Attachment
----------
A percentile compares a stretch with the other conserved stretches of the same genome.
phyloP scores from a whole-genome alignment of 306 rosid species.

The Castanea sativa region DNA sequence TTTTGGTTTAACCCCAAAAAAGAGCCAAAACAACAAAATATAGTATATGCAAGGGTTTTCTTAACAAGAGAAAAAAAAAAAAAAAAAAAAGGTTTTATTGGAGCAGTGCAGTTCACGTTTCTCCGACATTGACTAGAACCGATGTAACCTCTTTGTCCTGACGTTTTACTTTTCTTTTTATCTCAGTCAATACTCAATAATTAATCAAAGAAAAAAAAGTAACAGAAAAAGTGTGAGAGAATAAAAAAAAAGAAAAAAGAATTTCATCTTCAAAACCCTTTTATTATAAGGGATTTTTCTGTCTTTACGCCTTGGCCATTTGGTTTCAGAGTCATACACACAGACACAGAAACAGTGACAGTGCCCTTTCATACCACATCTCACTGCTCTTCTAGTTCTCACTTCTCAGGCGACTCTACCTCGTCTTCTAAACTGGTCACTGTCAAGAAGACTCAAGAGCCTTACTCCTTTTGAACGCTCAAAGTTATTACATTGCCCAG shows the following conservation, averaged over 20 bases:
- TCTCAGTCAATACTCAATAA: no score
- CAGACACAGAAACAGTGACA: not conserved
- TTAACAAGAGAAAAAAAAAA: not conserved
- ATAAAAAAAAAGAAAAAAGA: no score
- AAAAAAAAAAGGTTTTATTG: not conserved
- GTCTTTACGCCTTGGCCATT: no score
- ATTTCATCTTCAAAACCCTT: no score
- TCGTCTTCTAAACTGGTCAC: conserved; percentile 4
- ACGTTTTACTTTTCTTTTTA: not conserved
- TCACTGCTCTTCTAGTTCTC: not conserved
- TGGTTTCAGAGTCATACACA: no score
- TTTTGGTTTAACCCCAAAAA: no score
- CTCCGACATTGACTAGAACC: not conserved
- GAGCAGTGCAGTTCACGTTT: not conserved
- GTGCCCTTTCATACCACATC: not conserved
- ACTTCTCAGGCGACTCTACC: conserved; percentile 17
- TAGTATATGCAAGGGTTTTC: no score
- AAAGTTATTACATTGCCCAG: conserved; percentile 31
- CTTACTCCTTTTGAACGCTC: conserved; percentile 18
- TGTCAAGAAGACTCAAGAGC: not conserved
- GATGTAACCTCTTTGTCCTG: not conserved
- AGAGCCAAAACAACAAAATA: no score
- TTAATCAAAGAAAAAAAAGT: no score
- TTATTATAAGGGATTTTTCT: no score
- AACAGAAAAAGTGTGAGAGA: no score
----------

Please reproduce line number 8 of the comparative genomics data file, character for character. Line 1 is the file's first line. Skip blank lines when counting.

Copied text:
- AAAAAAAAAAGGTTTTATTG: not conserved